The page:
I would use my knowledge of YouTube and my ability to form communities to reform education. The fact that YouTube is still emerging as a disruptive technology means that each user can help decide what direction it is going to go. Commercial Channels are already working towards more diversity and inclusivity in the actors on YouTube, but if I was looking to reform education, I’d love to focus on the programming, specifically on how to use critical media theory learned as a Digital Media Studies major to make sure YouTube programming has meaning, not just entertainment value (although a balance would have to be struck). As YouTube and digital programming are a new frontier, I would work towards creating communities of channels that are dedicated to educating as well as entertaining. It would not be a niche market, but rather an underlying principle of all programming. Social media is already used to digital experiences, so it’d be interesting to see how it’d be possible to use social media for informing the audience and forcing them to think deeper and more critically about the content they are consuming.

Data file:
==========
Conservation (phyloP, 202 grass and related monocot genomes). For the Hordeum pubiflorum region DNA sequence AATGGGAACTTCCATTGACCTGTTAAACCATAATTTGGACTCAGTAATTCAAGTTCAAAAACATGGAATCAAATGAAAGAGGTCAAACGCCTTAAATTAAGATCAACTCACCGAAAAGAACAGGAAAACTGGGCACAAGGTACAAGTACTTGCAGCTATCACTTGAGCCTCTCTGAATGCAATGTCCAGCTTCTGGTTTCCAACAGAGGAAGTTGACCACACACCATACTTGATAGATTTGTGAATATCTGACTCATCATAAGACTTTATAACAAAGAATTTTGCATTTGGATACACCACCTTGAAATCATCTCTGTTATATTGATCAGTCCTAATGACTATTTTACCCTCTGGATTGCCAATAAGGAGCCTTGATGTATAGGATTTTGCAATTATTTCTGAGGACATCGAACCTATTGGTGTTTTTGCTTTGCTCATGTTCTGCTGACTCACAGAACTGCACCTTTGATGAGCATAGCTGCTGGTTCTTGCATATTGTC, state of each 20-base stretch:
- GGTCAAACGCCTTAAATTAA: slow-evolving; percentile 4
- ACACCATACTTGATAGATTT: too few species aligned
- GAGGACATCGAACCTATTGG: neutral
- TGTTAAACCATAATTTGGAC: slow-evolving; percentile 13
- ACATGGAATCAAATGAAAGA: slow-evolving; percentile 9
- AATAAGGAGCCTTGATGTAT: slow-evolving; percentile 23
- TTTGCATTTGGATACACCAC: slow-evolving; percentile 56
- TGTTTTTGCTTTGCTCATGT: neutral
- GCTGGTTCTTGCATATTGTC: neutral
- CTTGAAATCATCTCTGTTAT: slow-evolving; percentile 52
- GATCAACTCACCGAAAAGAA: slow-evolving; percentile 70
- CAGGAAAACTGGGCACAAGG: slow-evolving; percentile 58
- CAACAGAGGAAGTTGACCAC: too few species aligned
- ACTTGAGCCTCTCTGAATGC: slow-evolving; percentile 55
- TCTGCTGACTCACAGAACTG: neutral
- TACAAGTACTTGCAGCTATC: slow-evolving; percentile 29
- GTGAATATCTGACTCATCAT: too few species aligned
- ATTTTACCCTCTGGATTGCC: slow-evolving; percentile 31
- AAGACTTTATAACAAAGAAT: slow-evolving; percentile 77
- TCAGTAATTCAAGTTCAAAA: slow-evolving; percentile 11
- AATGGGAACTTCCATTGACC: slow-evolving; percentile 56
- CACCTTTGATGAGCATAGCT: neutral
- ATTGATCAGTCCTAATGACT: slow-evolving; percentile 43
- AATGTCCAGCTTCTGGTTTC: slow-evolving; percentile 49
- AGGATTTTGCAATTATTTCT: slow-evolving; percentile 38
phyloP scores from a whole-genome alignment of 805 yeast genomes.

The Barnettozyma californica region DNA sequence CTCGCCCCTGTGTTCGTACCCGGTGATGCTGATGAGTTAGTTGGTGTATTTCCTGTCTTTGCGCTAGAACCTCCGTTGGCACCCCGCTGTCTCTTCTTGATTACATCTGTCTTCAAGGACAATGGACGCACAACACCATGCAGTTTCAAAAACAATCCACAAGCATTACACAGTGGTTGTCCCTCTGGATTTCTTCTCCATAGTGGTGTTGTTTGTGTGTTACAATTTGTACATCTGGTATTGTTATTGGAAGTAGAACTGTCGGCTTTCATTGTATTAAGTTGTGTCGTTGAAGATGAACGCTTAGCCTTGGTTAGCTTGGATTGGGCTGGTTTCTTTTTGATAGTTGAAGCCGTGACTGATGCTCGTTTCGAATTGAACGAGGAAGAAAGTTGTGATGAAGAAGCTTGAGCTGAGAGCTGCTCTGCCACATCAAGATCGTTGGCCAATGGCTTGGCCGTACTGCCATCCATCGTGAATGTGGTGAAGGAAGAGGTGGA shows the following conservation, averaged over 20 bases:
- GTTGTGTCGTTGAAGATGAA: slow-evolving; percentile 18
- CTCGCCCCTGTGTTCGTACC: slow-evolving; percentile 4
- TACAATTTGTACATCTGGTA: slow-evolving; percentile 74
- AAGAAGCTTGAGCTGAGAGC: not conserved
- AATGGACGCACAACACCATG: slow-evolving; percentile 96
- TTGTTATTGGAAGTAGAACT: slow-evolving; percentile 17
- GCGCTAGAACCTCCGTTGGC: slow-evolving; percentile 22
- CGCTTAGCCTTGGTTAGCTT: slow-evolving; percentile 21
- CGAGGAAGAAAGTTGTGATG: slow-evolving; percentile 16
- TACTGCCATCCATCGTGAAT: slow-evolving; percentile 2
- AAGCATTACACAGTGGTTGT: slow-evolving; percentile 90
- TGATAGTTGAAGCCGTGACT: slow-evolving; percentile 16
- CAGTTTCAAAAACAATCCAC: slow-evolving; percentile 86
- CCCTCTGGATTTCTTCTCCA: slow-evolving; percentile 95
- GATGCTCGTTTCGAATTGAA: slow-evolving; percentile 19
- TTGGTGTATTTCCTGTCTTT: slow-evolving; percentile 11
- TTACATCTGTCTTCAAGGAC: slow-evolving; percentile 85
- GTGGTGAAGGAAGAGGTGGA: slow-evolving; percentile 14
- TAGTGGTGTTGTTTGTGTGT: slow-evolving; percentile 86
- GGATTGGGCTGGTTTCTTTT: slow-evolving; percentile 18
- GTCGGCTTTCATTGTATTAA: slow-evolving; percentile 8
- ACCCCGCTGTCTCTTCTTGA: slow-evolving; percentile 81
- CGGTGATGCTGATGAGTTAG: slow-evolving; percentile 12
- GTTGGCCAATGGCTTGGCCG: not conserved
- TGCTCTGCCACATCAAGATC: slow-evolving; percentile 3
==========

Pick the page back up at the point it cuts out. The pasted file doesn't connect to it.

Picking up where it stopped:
I’m super excited to see where this goes!
So early on in my internship at Geek and Sundry, Aimee hashtagged one of her tweets #interndiaries. I thought this was extremely clever, and we soon spread it to all the interns. I then realized our tweets were mildly interesting when viewed as a whole, and created a tumblr to host them, as well as photos, blog posts, and other tidbits created by us. Apparently somebody out there likes us, because we now have over 100 followers! This was one of my first forays into social media use for a business, and I’m thrilled that it turned out to be so successful, with our top post having over 200 reblogs and likes.